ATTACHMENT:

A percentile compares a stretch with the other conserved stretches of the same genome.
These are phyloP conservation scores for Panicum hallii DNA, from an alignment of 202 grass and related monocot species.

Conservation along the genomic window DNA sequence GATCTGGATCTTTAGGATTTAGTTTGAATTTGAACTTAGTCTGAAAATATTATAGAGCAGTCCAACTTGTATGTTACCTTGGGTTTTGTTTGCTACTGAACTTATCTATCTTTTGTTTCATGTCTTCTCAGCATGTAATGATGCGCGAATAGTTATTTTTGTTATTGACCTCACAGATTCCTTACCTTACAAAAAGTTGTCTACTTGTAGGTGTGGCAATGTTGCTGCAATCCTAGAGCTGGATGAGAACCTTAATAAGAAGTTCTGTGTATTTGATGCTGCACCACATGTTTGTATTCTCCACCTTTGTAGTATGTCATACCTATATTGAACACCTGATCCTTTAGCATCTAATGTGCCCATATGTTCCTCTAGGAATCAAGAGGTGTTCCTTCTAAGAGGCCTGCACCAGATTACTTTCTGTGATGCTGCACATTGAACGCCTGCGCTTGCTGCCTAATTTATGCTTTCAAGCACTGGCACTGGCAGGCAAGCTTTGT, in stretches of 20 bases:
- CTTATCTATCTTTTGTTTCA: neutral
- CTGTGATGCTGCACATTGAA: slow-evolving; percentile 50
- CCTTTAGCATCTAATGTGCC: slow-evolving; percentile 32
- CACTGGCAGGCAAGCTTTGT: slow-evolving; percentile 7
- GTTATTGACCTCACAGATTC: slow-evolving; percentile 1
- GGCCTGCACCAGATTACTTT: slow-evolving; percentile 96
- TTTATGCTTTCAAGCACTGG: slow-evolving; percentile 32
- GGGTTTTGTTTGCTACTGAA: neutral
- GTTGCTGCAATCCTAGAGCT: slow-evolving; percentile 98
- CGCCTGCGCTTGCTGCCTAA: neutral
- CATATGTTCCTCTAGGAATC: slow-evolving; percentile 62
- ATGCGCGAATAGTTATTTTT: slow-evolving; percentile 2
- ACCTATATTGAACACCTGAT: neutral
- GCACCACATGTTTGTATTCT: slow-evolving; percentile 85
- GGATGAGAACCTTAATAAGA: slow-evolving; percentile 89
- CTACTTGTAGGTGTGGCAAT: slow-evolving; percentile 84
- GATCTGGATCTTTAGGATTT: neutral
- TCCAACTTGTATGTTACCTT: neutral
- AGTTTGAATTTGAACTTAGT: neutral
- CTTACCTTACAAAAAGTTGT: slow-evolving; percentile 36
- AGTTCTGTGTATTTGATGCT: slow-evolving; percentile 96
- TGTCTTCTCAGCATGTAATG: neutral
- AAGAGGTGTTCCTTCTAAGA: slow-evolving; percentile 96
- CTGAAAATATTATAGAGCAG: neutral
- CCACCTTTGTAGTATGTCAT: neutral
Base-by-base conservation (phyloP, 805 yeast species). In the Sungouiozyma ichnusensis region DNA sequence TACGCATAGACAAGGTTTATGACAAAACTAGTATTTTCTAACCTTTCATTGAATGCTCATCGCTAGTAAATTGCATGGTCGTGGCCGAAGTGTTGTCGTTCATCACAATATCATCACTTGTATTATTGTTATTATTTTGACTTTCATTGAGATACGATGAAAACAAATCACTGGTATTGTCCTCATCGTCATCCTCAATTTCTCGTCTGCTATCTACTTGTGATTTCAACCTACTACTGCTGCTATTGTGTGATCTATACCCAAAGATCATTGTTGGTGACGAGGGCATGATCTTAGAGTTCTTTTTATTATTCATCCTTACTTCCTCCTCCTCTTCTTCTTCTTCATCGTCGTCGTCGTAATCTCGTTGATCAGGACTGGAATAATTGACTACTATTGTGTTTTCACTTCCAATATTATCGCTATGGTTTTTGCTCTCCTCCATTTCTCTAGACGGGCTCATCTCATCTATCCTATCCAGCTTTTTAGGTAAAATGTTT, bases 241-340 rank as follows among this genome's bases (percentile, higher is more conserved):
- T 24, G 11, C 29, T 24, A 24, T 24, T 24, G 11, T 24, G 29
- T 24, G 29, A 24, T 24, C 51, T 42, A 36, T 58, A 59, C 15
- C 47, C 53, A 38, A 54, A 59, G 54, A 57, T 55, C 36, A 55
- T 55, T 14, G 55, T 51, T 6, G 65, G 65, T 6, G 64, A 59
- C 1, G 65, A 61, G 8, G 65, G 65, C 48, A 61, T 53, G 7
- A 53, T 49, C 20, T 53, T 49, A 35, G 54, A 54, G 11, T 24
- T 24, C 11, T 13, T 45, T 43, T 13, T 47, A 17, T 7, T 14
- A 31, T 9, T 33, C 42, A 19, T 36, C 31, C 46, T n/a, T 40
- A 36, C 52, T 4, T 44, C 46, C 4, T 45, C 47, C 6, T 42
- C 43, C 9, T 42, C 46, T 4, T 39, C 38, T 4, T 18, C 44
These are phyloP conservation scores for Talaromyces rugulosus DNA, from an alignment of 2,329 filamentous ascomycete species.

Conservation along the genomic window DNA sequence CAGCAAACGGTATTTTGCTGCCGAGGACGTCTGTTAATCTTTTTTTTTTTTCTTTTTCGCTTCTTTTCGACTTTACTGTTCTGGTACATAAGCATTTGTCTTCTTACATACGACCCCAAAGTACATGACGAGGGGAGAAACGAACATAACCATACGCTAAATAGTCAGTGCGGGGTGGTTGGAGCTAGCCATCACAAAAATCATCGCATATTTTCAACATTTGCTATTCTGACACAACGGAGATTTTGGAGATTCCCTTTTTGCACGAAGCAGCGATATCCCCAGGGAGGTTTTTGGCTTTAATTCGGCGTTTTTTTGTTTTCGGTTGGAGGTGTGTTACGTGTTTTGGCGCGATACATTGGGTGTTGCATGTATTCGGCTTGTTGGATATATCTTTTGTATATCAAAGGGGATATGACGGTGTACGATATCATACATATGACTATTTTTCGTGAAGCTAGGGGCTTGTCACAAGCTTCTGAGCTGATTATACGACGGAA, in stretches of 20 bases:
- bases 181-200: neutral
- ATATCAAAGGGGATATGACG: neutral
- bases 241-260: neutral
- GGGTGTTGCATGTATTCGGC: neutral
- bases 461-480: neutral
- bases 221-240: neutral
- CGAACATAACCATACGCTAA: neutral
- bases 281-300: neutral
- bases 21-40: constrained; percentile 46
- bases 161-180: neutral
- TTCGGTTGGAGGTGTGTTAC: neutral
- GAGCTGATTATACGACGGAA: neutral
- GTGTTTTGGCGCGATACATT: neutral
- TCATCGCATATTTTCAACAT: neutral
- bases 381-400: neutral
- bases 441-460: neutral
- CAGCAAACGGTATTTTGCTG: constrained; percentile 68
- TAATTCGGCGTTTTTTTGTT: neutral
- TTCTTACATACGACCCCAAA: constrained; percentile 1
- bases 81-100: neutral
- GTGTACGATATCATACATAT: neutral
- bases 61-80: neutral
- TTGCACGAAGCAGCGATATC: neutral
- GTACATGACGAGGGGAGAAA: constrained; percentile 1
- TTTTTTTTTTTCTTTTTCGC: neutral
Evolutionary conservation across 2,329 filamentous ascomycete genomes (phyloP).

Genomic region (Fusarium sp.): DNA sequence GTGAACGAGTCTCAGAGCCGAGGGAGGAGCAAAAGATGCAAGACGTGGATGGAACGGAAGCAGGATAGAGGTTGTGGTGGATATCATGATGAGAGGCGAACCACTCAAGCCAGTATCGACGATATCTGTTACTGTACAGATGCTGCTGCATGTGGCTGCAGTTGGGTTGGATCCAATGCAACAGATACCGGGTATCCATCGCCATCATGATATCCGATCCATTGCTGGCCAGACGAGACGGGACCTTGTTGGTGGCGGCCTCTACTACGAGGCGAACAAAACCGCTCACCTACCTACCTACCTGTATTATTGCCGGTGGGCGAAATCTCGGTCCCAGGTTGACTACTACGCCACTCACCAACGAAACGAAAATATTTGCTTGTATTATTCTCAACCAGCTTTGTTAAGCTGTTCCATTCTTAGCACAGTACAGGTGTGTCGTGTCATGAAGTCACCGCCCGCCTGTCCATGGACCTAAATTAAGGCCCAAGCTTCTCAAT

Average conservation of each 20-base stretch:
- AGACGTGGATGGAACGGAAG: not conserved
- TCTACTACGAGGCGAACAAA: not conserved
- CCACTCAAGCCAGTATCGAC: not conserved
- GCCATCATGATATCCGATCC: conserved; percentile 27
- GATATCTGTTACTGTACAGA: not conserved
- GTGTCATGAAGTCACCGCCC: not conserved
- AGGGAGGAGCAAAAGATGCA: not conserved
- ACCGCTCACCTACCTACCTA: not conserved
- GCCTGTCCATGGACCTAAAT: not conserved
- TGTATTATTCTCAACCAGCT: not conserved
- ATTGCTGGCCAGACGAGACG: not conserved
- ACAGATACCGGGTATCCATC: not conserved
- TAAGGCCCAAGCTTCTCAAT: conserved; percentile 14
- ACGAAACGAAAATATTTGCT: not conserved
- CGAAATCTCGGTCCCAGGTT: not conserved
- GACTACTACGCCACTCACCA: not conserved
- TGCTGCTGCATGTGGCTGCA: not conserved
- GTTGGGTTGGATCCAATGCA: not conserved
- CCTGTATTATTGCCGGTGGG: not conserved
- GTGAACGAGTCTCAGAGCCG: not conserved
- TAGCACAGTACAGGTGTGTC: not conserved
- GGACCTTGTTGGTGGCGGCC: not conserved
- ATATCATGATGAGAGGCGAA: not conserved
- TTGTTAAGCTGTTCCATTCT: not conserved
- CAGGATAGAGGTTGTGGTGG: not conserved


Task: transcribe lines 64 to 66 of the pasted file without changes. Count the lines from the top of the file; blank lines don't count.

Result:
- TTGCACGAAGCAGCGATATC: neutral
- GTACATGACGAGGGGAGAAA: constrained; percentile 1
- TTTTTTTTTTTCTTTTTCGC: neutral